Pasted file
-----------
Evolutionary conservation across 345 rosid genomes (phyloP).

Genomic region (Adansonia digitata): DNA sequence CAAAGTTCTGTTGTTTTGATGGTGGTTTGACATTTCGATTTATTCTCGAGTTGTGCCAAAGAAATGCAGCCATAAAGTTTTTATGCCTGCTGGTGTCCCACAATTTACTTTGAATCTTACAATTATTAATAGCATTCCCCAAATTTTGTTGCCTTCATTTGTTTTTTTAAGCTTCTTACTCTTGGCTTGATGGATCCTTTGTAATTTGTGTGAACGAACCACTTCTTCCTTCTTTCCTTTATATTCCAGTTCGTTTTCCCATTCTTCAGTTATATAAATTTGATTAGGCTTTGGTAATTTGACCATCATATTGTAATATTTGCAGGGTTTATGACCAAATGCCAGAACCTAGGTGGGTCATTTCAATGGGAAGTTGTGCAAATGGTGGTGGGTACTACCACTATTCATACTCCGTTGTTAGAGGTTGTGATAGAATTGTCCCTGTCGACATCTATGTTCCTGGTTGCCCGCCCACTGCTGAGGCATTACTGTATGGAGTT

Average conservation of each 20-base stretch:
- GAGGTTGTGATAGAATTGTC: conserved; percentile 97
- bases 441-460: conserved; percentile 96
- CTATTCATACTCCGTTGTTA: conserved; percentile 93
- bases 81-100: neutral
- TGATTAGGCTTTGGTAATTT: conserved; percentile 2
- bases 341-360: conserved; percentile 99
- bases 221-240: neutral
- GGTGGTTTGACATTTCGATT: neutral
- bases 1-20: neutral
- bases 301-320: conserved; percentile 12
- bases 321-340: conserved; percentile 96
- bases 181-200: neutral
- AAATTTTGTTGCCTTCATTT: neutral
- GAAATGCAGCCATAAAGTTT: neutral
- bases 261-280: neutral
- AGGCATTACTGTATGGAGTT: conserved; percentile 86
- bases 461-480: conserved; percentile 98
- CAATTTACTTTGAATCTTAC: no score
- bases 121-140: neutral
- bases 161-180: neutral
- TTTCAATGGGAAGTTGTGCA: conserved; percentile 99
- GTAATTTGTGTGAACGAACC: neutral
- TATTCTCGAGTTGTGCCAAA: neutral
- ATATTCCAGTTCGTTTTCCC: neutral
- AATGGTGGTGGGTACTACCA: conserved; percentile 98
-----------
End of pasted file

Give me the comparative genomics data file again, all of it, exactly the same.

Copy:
Evolutionary conservation across 345 rosid genomes (phyloP).

Genomic region (Adansonia digitata): DNA sequence CAAAGTTCTGTTGTTTTGATGGTGGTTTGACATTTCGATTTATTCTCGAGTTGTGCCAAAGAAATGCAGCCATAAAGTTTTTATGCCTGCTGGTGTCCCACAATTTACTTTGAATCTTACAATTATTAATAGCATTCCCCAAATTTTGTTGCCTTCATTTGTTTTTTTAAGCTTCTTACTCTTGGCTTGATGGATCCTTTGTAATTTGTGTGAACGAACCACTTCTTCCTTCTTTCCTTTATATTCCAGTTCGTTTTCCCATTCTTCAGTTATATAAATTTGATTAGGCTTTGGTAATTTGACCATCATATTGTAATATTTGCAGGGTTTATGACCAAATGCCAGAACCTAGGTGGGTCATTTCAATGGGAAGTTGTGCAAATGGTGGTGGGTACTACCACTATTCATACTCCGTTGTTAGAGGTTGTGATAGAATTGTCCCTGTCGACATCTATGTTCCTGGTTGCCCGCCCACTGCTGAGGCATTACTGTATGGAGTT

Average conservation of each 20-base stretch:
- GAGGTTGTGATAGAATTGTC: conserved; percentile 97
- bases 441-460: conserved; percentile 96
- CTATTCATACTCCGTTGTTA: conserved; percentile 93
- bases 81-100: neutral
- TGATTAGGCTTTGGTAATTT: conserved; percentile 2
- bases 341-360: conserved; percentile 99
- bases 221-240: neutral
- GGTGGTTTGACATTTCGATT: neutral
- bases 1-20: neutral
- bases 301-320: conserved; percentile 12
- bases 321-340: conserved; percentile 96
- bases 181-200: neutral
- AAATTTTGTTGCCTTCATTT: neutral
- GAAATGCAGCCATAAAGTTT: neutral
- bases 261-280: neutral
- AGGCATTACTGTATGGAGTT: conserved; percentile 86
- bases 461-480: conserved; percentile 98
- CAATTTACTTTGAATCTTAC: no score
- bases 121-140: neutral
- bases 161-180: neutral
- TTTCAATGGGAAGTTGTGCA: conserved; percentile 99
- GTAATTTGTGTGAACGAACC: neutral
- TATTCTCGAGTTGTGCCAAA: neutral
- ATATTCCAGTTCGTTTTCCC: neutral
- AATGGTGGTGGGTACTACCA: conserved; percentile 98